ELECTION 2022: Ballots go out this week for Seattle Public Schools levies. Here’s what you’ll be voting on

checkbox.jpgThis week, King County Elections sends out ballots for February 8th “special elections,” and this year that includes two levy renewals for Seattle Public Schools.

Proposition 1: Educational Programs & Operations Levy Renewal
This is a three-year $646 million levy (down from $814 million in 2019). The district explains it as “funding for day-to-day operations, staffing positions, academic programs and student opportunities that are not fully funded by the state.” One example cited by SPS is that state funding covers nine school nurses for the entire district; levy funding is used to employ 59 more (still only 68 nurses for a 110+-school district). The levy is expected to cost up to 75 cents per $1,000 property valuation per year, down from the $1.05 rate voters approved three years ago. You can see the full text here; see the official pro/con statements and other background here.

Proposition 2: Buildings, Technology, and Academics/Athletics Levy Renewal
This is a six-year $783 million levy, up from $475 million for the one approved in 2015. The district explains that this three-part levy covers everything from major building-maintenance projects to “strategic investments in technology” to athletic-field improvements. This levy starts at 47 cents per $1,000 property valuation and goes down to an estimated 37 cents in the final year (the 2016 version was estimated at 43 cents per $1,000). See the full text of the levy here; yes/no statements and other background is here. West Seattle schools and SPS facilities with projects on the district’s list include:

Nino Cantu SW Athletic Complex – replace softball-field turf and lighting
Hiawatha/West Seattle HS – new batting cages, shared cost of turf replacement
Gatewood Elementary – windows and fire alarm
Highland Park Elementary – playground improvements
Lafayette Elementary – stormwater systems and asphalt maintenance
Boren STEM K-8 – electrical system improvements, intercom/clock system replacement
Pathfinder K-8 – fire-alarm panel replacement
Madison MS – exterior cladding/window improvements
Interagency/Roxhill – fire and burglary alarm improvements
Schmitz Park (interim site) – door, fire-safety improvements

Both levies require a simple-majority vote to pass. KC Elections plans to send ballots on Wednesday; dropboxes open Thursday; deadline to return your ballot (or get it postmarked) is Tuesday, February 8th.

43 Replies to "ELECTION 2022: Ballots go out this week for Seattle Public Schools levies. Here's what you'll be voting on"

  • Mark Schletty January 17, 2022 (2:01 pm)

    Proposition 2 is not really a renewal.  It is a  60% increase in tax dollars. To me that is a new levy at a much higher tax rate and should be  proposed as such. 

    • Mel January 17, 2022 (7:04 pm)

      Agreed. Everyone around here seems to be made of money so I’m sure they’ll pass.

    • nwpolitico January 17, 2022 (8:57 pm)

      Combined, both levies are a tax cut. 

  • John January 17, 2022 (5:09 pm)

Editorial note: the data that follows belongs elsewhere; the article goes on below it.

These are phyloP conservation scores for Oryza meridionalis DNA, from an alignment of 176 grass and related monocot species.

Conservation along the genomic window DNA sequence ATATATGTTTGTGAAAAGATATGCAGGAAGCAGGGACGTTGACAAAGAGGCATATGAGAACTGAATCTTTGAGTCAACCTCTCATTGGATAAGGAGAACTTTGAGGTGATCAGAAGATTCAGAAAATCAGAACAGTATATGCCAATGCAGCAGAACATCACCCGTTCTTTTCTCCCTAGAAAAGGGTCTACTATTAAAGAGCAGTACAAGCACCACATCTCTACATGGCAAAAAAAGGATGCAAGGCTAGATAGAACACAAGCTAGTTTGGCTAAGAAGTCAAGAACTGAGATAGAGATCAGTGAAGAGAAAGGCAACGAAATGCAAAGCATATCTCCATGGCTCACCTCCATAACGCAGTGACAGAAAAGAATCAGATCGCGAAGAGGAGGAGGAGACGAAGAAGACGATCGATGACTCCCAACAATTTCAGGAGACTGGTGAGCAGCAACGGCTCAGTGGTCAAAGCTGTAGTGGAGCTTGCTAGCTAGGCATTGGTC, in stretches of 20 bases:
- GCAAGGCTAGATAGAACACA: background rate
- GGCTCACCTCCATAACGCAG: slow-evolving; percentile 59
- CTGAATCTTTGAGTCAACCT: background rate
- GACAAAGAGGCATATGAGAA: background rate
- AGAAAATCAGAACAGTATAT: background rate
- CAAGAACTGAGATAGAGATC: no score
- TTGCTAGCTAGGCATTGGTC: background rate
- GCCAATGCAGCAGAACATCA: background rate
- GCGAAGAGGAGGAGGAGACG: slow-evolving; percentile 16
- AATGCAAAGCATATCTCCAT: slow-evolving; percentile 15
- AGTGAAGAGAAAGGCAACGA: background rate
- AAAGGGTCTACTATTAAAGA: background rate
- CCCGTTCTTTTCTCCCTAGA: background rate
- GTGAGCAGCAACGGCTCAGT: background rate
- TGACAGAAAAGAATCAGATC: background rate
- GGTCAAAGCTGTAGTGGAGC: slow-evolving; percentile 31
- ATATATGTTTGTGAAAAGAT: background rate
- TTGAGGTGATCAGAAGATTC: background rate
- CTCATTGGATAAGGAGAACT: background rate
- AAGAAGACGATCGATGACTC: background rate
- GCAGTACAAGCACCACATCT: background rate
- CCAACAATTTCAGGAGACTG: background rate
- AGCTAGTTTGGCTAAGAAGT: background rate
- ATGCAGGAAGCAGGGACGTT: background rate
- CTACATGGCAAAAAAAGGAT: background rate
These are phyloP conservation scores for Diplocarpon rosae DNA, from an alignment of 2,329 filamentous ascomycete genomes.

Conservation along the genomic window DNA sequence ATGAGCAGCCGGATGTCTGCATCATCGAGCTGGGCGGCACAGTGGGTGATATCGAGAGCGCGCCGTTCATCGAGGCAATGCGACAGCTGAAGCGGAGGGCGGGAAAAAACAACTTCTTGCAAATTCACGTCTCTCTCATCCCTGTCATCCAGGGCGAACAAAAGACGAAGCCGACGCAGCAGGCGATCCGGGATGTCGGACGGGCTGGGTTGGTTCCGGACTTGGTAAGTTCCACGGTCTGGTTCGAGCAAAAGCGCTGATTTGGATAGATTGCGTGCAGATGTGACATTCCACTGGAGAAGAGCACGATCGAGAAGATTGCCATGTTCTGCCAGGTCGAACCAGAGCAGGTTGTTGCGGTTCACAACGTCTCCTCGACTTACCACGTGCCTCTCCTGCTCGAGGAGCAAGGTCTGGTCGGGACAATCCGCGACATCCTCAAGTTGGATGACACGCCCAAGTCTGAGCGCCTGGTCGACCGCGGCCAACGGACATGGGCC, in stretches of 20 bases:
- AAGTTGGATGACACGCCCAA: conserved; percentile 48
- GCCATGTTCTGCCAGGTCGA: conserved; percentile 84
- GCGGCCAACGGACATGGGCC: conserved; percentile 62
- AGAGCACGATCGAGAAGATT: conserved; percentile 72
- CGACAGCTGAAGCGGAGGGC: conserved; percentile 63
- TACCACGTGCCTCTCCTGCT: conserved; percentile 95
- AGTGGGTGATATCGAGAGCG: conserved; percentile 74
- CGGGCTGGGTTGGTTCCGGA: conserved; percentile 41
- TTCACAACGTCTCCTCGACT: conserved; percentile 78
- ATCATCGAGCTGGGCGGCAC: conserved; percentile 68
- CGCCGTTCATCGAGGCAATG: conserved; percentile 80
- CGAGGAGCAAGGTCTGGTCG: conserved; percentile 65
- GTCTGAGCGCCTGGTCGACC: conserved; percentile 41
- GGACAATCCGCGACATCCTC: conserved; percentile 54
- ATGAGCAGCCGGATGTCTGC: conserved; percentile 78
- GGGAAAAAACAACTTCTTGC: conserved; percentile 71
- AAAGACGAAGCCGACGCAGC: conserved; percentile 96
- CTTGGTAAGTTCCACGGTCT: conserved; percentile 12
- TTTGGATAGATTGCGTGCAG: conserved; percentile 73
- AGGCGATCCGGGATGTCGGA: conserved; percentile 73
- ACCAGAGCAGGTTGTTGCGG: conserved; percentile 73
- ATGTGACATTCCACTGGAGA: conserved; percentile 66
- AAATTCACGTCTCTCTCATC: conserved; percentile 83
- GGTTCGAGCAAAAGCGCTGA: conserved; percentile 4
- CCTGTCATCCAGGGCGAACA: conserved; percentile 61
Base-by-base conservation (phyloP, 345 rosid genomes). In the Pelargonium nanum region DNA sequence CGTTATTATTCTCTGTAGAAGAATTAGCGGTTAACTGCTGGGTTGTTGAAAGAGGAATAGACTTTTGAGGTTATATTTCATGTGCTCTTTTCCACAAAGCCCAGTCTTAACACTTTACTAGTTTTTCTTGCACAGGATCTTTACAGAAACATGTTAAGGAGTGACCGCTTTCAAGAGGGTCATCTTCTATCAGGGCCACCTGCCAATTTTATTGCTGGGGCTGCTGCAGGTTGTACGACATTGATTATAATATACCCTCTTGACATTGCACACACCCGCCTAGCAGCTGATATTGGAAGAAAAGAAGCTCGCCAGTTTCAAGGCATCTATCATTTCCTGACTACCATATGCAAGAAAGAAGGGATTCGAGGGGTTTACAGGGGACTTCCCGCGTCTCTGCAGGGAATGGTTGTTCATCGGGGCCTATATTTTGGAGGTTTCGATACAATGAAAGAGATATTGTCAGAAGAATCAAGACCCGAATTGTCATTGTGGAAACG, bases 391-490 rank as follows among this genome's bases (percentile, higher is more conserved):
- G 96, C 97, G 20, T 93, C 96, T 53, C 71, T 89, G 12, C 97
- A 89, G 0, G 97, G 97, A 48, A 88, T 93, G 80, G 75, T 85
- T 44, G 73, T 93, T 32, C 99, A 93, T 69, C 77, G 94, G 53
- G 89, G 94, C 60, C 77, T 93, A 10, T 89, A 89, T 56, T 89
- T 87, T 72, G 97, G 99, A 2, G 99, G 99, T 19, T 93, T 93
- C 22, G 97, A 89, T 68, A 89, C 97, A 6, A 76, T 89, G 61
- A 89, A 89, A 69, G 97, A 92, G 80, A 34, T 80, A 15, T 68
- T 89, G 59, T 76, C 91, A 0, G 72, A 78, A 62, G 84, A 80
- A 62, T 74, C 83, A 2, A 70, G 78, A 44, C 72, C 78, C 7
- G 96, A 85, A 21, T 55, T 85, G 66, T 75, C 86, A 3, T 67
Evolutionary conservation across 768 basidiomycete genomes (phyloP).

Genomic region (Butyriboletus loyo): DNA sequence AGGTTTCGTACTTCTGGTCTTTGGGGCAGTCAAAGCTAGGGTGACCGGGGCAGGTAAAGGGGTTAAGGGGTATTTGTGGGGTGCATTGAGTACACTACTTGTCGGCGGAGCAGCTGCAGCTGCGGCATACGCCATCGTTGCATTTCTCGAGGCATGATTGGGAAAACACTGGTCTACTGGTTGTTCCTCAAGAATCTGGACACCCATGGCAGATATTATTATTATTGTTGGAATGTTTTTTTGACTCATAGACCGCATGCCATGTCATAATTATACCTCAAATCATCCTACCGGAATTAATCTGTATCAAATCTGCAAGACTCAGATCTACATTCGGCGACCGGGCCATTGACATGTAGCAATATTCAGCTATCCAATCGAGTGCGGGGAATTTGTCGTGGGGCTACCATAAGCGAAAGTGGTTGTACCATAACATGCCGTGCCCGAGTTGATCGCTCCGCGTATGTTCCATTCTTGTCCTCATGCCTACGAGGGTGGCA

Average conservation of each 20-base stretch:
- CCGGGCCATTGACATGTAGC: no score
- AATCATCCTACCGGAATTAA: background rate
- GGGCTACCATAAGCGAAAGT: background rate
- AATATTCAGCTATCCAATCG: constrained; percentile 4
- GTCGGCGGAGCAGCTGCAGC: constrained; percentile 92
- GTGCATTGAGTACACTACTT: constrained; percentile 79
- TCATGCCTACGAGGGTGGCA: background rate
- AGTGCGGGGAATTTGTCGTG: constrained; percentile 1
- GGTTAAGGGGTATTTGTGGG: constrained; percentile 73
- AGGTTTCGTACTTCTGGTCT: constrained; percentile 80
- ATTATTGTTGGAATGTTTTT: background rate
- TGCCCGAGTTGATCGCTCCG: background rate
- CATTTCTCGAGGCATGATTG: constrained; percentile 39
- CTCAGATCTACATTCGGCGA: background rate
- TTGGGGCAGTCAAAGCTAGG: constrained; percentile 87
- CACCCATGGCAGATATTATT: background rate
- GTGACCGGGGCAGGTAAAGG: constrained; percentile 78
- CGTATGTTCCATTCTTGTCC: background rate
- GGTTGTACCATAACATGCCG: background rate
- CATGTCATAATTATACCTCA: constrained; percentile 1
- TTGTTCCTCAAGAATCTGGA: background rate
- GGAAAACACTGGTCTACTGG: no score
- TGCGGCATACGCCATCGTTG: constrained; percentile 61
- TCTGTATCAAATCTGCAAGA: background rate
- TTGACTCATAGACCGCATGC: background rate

It’s a no vote for me! They need to cut the fat from other pet projects and use some of the money that they’re collecting to fund the schools. 60% of property taxes go to schools and King County alone collects nearly 2 billion dollars in property taxes yearly

    • zark00 January 18, 2022 (3:28 pm)

      57% goes to schools. King County collected $6.6B in property taxes in 2021. What’s your point?  You feel like the money isn’t being spent correctly, but don’t even have a basic grasp of the budget or amount. What fat exactly are you proposing they cut? The histrionics are not warranted. Your tax burden is low. Suck it up. You are what we call an ‘uninformed voter’. 

      • John January 18, 2022 (5:20 pm)

        Factoring in state/local/county it’s over 60% nice try

  • Jim January 17, 2022 (5:10 pm)

    If you don’t own property you shouldn’t be able to vote on a property tax increase or levy

    • Lagartija Nick January 18, 2022 (9:32 am)

      Heck, let’s just make it so only white male property owners get to vote. /s

    • Pessoa January 18, 2022 (9:50 am)

      Interesting.  In  one sense, democracies are no different than a back alley “shake-down” conducted and blessed through the auspices of a majority.  

    • BlairJ January 18, 2022 (11:50 am)

      Renters pay property taxes.  Their landlords do not pay taxes out of the goodness of their heart.

    • Smoosh January 20, 2022 (9:36 am)

      Seriously Jim?  Think about what you just said.  Like really think about it.  Do you also fly a flag on any of your property and if so which one?

  • yikes January 17, 2022 (8:25 pm)

    It’s crazy that it’s even an option for people to say “nah, schools don’t need maintenance or infrastructure upgrades.”  I’m voting yes because I’m not a sociopath.

    • Niko January 18, 2022 (5:42 am)

      How can you call someone a sociopath for participating in democracy?! 

    • Conjunction Junction January 18, 2022 (8:50 am)

      Best comment ever. 

    • Ms. Sparkles January 18, 2022 (12:55 pm)

      As an accountant, it bothers me that the SPS administrators don’t plan (account) for deferred maintenance; they’re supposed to.  Each budget season they should be setting aside a reserve for maintenance, not spending every cent they’re allotted. So it’s crazy that it’s even an option for SPS leadership to say “nah, we don’t need to do a basic part of our job to ensure we have funds for maintenance and infrastructure upgrades.” I’m voting no because I’m not a sycophant. 

      • zark00 January 18, 2022 (2:51 pm)

        you think our districts have a reserve, ever, ha! That’s some solid accounting work there champ.

      • Another Accountant January 18, 2022 (7:25 pm)

        Which expenses should the district create a fund for deferred maintenance? All of the available money is needed for current expenses and there’s still not enough for supplies, reasonable class sizes or nurses and counselors.

  • Mj January 17, 2022 (10:07 pm)

    Why always a Special Election, these elections are not cheap to run?  

  • AO January 18, 2022 (9:19 am)

    I was curious about that too but that link leads to a SPS link which is dead.

    • WSB January 18, 2022 (3:34 pm)

      No, if you’re referring to our reply, that link is to a WSB story (which I wrote) and the answer to the question is all in the text at the end of the story, no further link-pointing.

  • eric January 18, 2022 (10:03 am)

    here comes another rent increase.

  • Ballardian January 18, 2022 (12:20 pm)

    After many years of voting yes, I am voting no on Prop. 2.  The items listed shouldn’t cost that much plus – its been shown that construction costs are inflated 10.1% in Seattle over surrounding areas – this is due to collusion among contractors Seattle DJC.com local business news and data – Construction – Construction costs jump more in Seattle than other US cities.  Don’t stand for this – vote No.